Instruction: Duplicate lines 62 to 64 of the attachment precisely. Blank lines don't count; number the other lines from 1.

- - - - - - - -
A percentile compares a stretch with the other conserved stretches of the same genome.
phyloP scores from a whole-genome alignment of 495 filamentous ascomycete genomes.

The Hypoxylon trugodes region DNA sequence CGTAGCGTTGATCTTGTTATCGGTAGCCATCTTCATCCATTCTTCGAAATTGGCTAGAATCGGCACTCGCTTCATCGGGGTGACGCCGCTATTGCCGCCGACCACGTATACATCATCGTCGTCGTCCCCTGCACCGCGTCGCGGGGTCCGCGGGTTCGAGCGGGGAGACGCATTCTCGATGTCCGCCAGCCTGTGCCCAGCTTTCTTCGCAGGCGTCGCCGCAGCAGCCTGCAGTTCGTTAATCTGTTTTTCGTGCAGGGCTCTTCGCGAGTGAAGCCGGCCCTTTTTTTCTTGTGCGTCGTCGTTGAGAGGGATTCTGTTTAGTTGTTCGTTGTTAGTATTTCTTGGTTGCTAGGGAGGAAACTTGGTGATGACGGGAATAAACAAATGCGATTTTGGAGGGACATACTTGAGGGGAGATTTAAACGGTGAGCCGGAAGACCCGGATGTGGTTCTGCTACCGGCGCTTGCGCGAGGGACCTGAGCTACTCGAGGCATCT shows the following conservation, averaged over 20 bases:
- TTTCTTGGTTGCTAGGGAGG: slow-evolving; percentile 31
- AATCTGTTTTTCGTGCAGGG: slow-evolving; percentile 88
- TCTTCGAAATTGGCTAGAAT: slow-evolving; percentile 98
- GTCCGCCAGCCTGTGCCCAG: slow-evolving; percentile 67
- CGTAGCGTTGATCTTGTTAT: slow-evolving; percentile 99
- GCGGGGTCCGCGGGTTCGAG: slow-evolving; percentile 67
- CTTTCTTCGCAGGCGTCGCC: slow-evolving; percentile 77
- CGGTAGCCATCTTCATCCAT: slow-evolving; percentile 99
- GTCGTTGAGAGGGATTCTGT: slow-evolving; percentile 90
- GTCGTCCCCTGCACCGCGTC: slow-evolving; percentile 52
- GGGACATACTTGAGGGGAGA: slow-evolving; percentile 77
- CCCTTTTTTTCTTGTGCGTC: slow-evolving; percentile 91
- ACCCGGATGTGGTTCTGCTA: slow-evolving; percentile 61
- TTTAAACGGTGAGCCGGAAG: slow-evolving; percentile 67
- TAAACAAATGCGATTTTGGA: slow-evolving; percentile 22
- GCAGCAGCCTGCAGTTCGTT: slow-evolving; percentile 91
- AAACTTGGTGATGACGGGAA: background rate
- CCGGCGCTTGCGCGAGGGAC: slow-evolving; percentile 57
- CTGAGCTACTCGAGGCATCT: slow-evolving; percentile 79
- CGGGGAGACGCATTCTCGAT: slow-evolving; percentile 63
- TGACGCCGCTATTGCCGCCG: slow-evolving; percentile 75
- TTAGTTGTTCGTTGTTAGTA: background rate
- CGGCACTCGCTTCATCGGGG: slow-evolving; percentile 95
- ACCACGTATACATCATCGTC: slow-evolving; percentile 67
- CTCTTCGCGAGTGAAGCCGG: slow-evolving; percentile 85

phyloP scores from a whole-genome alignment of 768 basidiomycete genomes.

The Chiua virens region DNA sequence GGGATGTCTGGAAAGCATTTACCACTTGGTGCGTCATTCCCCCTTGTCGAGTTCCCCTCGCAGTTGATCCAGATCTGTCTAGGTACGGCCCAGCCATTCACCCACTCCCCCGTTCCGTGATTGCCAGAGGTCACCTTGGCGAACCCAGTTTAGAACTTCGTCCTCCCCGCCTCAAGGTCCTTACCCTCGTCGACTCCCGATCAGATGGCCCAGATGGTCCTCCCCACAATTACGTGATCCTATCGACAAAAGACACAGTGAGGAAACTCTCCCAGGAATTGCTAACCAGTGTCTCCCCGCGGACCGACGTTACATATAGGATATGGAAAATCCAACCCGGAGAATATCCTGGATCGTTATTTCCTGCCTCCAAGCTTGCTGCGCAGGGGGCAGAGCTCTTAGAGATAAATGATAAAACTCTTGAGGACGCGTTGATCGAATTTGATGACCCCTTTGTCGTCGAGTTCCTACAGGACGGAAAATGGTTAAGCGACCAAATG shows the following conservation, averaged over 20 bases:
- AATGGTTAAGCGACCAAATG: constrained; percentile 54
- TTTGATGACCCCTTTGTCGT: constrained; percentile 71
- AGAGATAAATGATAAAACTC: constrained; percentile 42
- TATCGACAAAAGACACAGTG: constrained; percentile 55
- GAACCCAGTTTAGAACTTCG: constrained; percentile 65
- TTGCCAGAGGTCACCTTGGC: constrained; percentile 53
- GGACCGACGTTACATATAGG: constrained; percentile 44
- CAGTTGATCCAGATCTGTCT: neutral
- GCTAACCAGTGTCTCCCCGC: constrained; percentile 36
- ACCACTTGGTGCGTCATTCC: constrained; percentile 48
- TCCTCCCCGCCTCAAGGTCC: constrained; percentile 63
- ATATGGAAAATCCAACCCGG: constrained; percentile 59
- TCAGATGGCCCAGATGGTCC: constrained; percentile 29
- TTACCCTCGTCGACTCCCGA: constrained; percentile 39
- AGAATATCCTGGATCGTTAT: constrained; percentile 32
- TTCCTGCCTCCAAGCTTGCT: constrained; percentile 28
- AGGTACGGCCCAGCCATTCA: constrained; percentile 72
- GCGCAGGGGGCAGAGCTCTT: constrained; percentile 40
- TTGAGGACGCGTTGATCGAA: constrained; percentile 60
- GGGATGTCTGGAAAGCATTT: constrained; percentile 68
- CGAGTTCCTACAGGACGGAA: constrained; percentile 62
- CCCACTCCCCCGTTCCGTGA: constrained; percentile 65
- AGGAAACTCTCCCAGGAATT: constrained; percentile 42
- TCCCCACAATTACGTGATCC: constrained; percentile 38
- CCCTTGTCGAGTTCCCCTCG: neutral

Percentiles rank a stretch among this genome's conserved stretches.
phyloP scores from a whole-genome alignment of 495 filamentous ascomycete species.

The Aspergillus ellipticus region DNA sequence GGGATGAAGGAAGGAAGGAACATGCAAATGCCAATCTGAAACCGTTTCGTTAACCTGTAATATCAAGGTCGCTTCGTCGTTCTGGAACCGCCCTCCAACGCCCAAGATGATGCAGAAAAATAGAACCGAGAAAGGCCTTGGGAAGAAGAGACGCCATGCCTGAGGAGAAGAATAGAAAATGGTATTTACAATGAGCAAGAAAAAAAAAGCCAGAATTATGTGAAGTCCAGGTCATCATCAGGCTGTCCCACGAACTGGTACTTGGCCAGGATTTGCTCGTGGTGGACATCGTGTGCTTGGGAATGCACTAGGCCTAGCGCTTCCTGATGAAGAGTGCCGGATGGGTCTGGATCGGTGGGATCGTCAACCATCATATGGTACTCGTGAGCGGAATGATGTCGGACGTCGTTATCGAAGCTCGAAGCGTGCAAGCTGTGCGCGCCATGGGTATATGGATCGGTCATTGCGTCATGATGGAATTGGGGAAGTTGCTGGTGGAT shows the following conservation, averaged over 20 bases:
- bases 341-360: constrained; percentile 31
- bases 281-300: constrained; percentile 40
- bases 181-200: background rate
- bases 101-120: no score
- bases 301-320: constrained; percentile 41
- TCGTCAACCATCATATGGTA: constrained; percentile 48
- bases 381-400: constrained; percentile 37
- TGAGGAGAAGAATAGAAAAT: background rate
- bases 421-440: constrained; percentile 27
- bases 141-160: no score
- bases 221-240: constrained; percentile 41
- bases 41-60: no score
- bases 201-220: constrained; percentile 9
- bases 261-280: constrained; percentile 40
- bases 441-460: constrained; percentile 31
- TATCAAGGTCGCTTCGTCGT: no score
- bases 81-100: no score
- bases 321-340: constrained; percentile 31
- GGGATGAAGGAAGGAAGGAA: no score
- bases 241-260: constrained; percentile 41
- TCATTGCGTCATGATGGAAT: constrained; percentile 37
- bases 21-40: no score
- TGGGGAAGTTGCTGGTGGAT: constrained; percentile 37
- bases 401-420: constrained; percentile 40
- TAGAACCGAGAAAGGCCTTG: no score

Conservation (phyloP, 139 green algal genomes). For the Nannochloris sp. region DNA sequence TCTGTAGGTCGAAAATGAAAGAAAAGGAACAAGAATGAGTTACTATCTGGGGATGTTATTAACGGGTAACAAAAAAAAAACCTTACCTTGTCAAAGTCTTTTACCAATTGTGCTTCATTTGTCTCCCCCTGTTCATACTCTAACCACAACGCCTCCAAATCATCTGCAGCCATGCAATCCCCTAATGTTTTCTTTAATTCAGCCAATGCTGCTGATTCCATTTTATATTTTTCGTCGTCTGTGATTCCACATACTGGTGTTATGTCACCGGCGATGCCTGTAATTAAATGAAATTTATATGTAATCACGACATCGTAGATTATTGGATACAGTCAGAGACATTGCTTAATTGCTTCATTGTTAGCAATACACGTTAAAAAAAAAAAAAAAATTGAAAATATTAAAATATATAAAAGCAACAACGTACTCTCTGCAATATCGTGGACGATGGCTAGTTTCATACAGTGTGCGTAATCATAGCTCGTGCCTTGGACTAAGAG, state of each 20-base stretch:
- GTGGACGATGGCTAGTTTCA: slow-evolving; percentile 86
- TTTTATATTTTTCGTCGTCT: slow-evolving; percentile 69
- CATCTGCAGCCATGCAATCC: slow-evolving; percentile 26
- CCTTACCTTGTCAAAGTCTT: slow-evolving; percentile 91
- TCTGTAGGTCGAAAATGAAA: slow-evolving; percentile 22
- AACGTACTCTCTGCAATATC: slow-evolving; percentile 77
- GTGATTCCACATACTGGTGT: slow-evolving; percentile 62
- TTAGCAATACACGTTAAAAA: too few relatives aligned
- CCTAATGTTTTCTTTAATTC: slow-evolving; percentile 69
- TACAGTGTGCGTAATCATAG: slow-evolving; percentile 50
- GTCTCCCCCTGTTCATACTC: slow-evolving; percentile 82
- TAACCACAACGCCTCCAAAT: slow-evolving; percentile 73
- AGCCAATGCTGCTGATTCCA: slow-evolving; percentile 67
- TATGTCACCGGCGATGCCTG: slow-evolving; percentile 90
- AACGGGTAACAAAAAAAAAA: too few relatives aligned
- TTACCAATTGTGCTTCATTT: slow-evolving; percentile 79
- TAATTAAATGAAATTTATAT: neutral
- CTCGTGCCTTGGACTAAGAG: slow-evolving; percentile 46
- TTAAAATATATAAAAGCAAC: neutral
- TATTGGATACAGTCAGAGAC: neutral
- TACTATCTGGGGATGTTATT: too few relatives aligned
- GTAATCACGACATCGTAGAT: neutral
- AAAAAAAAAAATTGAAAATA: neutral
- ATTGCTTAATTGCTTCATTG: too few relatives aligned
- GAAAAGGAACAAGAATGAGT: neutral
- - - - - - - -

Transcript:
- bases 101-120: no score
- bases 301-320: constrained; percentile 41
- TCGTCAACCATCATATGGTA: constrained; percentile 48